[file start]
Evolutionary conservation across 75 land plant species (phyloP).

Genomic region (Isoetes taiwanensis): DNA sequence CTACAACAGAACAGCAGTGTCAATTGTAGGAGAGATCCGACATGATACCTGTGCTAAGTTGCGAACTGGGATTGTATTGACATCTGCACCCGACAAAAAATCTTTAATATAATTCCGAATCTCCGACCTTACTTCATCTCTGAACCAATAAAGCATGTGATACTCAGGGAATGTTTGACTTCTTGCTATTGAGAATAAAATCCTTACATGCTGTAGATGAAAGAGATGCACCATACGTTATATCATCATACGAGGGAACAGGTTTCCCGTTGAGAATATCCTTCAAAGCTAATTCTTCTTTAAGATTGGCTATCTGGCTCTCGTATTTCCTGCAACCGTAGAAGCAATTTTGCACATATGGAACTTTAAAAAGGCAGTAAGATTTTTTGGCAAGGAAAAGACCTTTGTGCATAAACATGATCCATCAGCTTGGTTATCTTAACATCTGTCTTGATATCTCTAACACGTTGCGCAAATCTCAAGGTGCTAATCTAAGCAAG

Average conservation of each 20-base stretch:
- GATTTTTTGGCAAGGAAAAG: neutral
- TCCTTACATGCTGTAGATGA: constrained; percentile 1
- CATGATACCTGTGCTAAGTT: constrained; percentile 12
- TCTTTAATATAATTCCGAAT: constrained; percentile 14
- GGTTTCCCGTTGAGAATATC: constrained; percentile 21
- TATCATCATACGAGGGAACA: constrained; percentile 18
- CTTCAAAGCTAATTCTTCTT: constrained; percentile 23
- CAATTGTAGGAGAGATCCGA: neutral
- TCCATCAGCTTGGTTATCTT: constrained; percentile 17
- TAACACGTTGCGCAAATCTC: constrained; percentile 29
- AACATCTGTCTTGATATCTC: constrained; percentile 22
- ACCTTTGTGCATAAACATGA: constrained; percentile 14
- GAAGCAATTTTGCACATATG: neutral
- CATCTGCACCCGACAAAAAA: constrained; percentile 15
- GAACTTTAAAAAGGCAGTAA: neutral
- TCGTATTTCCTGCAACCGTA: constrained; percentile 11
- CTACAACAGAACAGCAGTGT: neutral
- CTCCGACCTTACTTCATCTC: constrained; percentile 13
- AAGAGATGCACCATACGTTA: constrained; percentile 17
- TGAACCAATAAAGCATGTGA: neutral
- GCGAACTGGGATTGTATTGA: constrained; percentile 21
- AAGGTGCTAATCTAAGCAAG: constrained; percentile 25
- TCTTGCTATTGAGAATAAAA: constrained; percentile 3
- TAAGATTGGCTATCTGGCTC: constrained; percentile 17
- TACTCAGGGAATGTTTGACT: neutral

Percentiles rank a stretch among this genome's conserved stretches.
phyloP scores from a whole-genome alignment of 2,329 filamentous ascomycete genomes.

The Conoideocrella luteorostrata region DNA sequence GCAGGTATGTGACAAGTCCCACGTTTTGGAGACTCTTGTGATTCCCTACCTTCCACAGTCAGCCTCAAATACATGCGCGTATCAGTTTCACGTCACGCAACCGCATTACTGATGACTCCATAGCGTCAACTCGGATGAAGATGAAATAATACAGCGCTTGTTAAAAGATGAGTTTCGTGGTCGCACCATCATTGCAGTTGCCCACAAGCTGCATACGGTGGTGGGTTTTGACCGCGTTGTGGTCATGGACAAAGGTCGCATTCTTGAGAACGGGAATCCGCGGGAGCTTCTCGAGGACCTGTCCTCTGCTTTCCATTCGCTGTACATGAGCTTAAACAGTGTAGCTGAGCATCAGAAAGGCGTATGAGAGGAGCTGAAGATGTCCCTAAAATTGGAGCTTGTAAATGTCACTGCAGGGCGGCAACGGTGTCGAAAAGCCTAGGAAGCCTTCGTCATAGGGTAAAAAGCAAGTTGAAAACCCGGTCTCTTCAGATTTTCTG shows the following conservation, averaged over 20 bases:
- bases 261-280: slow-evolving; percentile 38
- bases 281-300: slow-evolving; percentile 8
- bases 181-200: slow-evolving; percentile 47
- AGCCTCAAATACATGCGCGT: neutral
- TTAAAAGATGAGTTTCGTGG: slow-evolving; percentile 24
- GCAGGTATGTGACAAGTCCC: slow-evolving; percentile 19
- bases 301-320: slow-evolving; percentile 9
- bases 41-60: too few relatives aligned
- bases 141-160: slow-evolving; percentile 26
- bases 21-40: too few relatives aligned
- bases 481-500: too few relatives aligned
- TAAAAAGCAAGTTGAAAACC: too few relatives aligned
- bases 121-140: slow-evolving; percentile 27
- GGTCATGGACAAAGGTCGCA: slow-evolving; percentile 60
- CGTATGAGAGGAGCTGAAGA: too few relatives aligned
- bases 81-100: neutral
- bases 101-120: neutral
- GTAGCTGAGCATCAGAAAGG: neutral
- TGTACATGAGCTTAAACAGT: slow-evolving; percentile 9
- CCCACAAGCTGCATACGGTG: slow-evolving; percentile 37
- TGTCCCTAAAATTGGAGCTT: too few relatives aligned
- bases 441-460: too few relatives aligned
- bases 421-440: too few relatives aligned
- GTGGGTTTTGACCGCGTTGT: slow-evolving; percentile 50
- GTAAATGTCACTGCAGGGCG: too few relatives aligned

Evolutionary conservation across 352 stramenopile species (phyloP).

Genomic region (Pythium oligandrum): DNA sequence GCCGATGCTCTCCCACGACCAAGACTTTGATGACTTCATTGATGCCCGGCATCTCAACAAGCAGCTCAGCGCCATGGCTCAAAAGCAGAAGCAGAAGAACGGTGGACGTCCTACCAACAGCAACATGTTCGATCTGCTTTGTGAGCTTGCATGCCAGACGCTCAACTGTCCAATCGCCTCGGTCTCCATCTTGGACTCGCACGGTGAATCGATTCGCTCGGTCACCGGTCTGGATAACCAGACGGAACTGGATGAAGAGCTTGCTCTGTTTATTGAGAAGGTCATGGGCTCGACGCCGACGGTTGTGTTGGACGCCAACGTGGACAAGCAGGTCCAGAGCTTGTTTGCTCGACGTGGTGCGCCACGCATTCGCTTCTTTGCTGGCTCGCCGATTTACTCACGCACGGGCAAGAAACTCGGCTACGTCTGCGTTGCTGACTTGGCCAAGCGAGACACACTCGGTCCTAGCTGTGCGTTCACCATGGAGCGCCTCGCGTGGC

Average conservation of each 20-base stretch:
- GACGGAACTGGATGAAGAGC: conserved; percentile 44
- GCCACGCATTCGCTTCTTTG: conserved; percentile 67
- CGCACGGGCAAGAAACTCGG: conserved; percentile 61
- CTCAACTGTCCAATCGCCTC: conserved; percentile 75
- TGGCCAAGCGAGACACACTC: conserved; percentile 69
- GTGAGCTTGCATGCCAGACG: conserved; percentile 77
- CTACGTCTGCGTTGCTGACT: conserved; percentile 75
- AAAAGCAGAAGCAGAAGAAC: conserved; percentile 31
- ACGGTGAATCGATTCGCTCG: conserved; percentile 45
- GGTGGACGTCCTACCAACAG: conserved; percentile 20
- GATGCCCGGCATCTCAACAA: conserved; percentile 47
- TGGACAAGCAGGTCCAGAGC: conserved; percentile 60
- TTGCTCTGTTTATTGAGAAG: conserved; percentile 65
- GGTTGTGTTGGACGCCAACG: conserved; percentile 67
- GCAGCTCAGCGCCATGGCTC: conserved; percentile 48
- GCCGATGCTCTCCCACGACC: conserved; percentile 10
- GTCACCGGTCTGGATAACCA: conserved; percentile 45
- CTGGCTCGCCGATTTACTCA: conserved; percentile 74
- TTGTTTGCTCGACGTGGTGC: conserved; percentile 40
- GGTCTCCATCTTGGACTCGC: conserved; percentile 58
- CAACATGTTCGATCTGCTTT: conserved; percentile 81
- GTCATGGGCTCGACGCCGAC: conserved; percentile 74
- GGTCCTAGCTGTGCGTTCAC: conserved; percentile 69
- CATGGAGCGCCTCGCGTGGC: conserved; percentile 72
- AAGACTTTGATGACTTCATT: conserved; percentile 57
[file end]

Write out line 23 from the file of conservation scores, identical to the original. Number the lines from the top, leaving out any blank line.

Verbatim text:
- TGAACCAATAAAGCATGTGA: neutral